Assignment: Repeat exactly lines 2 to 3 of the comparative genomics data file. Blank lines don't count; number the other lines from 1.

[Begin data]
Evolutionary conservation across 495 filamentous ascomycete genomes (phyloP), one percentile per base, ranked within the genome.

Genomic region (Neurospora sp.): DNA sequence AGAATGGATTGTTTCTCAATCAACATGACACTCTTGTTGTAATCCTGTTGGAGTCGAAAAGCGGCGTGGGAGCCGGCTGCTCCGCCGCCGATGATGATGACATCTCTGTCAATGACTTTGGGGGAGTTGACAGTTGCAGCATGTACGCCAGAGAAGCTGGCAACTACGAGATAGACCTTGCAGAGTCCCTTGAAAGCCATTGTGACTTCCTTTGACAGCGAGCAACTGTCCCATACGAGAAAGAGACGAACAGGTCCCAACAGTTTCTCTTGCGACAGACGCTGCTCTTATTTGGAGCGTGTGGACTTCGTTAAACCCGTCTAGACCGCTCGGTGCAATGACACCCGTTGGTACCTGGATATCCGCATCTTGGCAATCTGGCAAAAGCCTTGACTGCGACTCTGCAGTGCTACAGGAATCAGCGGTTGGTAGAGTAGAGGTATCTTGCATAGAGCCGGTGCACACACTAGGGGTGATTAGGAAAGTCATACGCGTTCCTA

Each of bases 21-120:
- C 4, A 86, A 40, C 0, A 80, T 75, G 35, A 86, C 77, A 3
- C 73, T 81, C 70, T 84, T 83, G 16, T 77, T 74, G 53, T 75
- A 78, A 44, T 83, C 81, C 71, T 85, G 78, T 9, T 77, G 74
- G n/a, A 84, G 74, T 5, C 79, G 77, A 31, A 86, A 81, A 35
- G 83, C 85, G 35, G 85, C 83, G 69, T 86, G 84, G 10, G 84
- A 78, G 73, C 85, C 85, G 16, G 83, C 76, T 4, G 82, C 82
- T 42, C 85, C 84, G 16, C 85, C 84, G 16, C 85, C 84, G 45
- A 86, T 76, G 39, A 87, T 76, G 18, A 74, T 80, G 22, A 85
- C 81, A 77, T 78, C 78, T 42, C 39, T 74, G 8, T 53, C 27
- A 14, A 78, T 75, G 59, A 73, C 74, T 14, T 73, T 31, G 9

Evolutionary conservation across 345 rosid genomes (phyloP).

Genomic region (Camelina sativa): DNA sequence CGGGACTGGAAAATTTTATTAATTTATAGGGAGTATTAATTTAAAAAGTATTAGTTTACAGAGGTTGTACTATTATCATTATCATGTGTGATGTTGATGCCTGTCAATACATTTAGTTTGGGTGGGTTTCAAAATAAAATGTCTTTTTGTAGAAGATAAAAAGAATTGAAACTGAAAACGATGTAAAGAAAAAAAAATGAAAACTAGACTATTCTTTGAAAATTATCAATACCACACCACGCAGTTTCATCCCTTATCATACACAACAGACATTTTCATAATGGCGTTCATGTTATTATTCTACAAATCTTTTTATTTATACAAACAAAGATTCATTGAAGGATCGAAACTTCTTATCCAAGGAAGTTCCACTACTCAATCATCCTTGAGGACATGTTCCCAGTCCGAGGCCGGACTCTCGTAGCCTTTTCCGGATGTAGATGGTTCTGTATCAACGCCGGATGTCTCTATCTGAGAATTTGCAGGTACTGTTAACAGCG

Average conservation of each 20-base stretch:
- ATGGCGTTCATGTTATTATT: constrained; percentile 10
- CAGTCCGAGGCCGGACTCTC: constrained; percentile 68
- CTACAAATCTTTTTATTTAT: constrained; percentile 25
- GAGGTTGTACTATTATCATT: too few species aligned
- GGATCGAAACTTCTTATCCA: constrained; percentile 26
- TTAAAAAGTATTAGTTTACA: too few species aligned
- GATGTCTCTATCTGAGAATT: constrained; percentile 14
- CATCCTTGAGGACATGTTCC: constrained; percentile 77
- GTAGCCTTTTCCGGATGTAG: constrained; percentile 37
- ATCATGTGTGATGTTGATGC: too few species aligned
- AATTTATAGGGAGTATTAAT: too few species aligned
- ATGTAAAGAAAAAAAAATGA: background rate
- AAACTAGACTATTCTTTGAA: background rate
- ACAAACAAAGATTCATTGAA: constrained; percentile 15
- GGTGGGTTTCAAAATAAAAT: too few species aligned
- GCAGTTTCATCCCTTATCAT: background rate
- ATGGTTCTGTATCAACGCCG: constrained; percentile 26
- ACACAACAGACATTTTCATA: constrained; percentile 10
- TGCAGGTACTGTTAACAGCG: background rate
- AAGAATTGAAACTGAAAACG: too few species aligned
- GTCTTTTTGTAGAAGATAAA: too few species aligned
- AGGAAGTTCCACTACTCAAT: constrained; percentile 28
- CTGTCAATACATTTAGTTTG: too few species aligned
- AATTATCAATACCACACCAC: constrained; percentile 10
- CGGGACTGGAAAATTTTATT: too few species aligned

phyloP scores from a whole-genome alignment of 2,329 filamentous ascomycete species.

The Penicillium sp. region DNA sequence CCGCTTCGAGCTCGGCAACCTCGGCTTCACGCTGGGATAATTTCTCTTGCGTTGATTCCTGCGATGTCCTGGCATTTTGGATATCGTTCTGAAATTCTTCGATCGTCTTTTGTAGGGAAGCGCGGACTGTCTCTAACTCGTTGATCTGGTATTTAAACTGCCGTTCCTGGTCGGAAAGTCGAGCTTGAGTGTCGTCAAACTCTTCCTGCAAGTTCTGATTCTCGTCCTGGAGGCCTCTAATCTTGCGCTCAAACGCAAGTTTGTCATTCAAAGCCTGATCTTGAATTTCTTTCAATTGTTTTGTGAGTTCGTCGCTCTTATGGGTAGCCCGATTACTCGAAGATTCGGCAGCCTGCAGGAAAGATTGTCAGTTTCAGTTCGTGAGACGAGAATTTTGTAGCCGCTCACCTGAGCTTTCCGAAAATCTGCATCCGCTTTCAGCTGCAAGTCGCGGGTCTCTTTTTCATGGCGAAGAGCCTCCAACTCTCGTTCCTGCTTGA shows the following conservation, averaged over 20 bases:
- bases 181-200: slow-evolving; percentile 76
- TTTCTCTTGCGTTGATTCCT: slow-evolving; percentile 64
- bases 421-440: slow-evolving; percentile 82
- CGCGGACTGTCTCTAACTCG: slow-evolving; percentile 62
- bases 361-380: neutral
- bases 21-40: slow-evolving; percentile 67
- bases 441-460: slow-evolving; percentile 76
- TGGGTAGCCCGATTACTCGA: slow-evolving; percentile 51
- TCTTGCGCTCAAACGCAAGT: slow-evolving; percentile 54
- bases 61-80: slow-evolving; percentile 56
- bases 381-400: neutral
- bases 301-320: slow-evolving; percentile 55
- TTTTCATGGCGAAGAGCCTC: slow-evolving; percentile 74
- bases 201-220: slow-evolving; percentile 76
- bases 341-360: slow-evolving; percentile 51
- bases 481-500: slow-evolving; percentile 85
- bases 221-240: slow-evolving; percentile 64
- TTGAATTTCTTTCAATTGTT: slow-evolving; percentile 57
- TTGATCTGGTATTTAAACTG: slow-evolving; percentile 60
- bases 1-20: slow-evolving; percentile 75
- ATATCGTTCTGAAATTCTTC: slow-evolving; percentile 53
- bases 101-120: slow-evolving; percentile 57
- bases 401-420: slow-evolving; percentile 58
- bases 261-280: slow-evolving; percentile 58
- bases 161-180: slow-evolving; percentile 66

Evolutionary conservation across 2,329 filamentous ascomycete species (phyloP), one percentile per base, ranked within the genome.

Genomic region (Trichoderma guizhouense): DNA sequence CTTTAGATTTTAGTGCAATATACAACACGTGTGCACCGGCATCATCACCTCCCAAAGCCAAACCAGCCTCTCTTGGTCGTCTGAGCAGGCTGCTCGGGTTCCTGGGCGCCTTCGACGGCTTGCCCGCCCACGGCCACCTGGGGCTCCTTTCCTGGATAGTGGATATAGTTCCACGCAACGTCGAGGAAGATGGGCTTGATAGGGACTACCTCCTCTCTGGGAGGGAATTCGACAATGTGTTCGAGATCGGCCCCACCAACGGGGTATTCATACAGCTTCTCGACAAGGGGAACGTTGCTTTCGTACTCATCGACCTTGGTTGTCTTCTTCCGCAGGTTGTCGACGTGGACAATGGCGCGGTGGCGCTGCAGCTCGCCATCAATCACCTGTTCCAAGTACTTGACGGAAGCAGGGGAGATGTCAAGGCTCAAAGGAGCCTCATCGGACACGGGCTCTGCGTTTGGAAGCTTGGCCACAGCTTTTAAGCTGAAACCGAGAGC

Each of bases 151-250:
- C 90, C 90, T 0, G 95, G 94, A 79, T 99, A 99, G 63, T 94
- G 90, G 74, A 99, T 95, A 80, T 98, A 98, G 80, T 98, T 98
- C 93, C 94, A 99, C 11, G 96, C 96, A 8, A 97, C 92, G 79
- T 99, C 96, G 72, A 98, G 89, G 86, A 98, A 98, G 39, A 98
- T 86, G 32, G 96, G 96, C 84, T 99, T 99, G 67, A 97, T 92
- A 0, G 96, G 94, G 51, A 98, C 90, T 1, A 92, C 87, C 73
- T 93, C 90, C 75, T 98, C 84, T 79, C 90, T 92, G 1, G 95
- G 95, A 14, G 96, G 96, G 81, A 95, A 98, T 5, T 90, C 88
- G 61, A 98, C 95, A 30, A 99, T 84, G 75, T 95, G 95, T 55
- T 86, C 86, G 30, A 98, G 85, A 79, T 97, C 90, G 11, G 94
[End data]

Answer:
Genomic region (Neurospora sp.): DNA sequence AGAATGGATTGTTTCTCAATCAACATGACACTCTTGTTGTAATCCTGTTGGAGTCGAAAAGCGGCGTGGGAGCCGGCTGCTCCGCCGCCGATGATGATGACATCTCTGTCAATGACTTTGGGGGAGTTGACAGTTGCAGCATGTACGCCAGAGAAGCTGGCAACTACGAGATAGACCTTGCAGAGTCCCTTGAAAGCCATTGTGACTTCCTTTGACAGCGAGCAACTGTCCCATACGAGAAAGAGACGAACAGGTCCCAACAGTTTCTCTTGCGACAGACGCTGCTCTTATTTGGAGCGTGTGGACTTCGTTAAACCCGTCTAGACCGCTCGGTGCAATGACACCCGTTGGTACCTGGATATCCGCATCTTGGCAATCTGGCAAAAGCCTTGACTGCGACTCTGCAGTGCTACAGGAATCAGCGGTTGGTAGAGTAGAGGTATCTTGCATAGAGCCGGTGCACACACTAGGGGTGATTAGGAAAGTCATACGCGTTCCTA

Each of bases 21-120: